“This is not something I made up to entertain visitors,” Jacob Puntaru said. “These things really happened and you only have to look at the rock to see the proof.”

Later, I set off to walk the nine-kilometre path around the base of Uluru. The rock rose from the desert in great billows like an enormous petrified wave. Its deep red colour was bought into sharp relief by the intense blue of the sky. Iron oxides ran in stripes through the stone which felt cold when I touched it, like the skin of a reptile.

It was easy to see how the Anangu could read stories into every crease and bulge of Uluru. Staring up at the rock from the sparse shade of a bloodwood tree I could see a dingo’s paw, a human face, the pock marks of spear-thrusts and a coiled snake.

The sand underfoot was the colour of chili powder and every bit as hot. Occasionally, a breeze would come out of nowhere, blow for a few minutes, then fade to nothing. These desert zephyrs, however fleeting, were a welcome relief from the heat and made me less envious of the tourists cruising by in air-conditioned buses.

It took three hours to circumnavigate Uluru. As I explored the rock’s recesses and gorges I began to sense the endlessness of time out here. The monolithic bulk of Uluru have seen the sun rise for 109 billion mornings. We humans, on the other hand, have existed for a mere eye-blink of time by comparison.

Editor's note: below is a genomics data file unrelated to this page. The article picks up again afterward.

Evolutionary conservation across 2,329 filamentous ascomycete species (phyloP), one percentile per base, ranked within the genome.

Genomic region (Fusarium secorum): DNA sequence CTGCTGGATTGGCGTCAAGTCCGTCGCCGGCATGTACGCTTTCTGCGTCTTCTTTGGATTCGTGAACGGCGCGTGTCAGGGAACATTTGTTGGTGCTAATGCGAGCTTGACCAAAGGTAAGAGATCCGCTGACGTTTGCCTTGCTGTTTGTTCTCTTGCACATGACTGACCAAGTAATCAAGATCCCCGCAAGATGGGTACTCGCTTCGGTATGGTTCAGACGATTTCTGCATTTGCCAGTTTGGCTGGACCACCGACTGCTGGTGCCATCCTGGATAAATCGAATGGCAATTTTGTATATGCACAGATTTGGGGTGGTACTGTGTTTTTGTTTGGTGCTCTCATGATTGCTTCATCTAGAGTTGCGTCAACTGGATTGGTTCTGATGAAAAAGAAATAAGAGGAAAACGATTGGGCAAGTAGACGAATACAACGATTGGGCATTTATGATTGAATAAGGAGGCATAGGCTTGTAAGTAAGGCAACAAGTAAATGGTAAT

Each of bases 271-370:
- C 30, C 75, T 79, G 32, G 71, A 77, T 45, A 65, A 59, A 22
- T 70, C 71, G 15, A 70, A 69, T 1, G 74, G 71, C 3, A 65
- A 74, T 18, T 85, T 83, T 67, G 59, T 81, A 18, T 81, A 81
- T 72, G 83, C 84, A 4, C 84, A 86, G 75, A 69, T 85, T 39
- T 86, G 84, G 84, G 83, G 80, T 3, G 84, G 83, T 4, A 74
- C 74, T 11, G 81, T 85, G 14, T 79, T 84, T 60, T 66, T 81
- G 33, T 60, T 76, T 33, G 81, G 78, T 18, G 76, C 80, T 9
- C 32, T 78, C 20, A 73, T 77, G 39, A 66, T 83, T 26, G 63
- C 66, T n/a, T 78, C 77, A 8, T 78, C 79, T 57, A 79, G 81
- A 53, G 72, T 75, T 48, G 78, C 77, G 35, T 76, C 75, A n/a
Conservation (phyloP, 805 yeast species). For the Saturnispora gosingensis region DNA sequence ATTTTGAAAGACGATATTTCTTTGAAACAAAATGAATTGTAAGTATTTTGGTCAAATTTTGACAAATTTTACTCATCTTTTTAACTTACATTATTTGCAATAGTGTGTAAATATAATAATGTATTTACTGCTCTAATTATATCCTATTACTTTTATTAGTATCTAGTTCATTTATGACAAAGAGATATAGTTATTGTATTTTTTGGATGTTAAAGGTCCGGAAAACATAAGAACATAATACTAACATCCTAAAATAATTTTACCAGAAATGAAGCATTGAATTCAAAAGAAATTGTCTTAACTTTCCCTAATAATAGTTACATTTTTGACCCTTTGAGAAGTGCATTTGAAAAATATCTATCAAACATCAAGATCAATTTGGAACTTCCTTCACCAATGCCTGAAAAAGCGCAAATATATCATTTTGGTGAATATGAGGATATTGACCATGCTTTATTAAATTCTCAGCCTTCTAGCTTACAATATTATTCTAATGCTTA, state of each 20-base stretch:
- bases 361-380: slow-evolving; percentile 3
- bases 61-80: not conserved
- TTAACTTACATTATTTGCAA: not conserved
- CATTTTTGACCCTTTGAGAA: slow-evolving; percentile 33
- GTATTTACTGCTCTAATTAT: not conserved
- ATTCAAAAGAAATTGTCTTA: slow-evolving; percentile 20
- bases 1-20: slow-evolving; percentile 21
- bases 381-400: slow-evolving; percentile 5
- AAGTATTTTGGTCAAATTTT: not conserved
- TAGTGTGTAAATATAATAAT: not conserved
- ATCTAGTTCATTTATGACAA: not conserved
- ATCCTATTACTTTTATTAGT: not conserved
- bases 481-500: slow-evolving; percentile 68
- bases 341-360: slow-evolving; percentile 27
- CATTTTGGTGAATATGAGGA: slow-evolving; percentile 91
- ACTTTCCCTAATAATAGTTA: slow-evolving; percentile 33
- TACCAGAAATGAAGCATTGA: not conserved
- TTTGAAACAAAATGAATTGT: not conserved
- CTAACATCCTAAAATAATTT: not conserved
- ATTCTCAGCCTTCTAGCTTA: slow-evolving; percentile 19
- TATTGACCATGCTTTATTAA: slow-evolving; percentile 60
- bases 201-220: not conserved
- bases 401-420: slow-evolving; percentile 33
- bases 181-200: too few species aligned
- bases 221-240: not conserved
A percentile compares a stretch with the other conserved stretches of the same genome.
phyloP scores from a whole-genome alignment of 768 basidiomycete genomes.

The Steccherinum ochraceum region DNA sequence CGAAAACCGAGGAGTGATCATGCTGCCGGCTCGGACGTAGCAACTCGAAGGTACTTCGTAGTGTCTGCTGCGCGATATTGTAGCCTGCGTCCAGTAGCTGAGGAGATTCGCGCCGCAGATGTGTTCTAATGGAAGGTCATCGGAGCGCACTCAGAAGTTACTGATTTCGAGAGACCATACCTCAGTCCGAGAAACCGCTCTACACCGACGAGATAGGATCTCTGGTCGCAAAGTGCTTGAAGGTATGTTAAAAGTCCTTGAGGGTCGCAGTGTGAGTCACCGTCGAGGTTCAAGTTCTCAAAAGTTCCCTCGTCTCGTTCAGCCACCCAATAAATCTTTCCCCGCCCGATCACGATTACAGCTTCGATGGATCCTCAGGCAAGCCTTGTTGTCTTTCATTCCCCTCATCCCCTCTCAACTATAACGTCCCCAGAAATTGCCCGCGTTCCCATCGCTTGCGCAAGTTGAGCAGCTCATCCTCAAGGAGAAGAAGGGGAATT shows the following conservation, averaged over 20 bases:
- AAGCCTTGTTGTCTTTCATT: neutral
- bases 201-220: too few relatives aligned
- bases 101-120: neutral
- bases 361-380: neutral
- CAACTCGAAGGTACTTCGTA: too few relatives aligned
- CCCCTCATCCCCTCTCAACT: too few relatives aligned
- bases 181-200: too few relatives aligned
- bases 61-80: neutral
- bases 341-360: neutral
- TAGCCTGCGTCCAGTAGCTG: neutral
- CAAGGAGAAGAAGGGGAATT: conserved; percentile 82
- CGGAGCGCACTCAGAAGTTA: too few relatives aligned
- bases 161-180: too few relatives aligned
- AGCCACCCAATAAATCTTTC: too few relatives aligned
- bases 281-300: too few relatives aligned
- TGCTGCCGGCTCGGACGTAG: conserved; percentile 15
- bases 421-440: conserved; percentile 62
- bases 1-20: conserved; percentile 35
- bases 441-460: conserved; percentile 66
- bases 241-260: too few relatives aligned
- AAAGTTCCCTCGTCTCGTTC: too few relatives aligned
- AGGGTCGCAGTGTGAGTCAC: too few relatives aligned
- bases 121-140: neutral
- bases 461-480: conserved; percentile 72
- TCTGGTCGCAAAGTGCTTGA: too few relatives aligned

After a cold drink, I headed west in my rented 4WD. The sun dissolved the road into a shimmering mirage: the landscape swam and wobbled in the heat as if I was looking at it through a glass bottle. The sky was incandescent, the colour of burning magnesium. Ahead of me, the domes of Kata Tjuta rose from the desert like a cluster of bald heads.

To the Anangu people, Kata Tjuta (also known as the Olgas) is a deeply sacred place. For 10,000 years they have lived around these 36 strange red rocks – whose name means “many heads.”

The car park at Olga Gorge was empty. Leaving my vehicle parked in the meager shade of a mulga bush, I set off along a rocky path leading upwards between the highest domes. The air was blisteringly hot. Dunnie budgies (flies) swarmed around me. The domes were composed of orange pebbles cemented together with coarse red gravel the consistency of crumbled biscuit. Time, wind and water had sculpted their sheer sides with Mondrian-style stripes, grooves and fissures.

As I climbed higher the gorge narrowed, constricted between the sheer walls which seemed to lean inwards until the sky was reduced to a crack of cobalt blue overhead. A wooden observation platform stood amid stunted bushes at the head of the gorge. Had I been there at sunrise or sunset the view would have been stunning. But the afternoon air was suffocatingly hot – each breath felt like I was inhaling molten treacle – and the determined hordes of flies detracted from my enjoyment of the vista. After a short time I decided to retreat.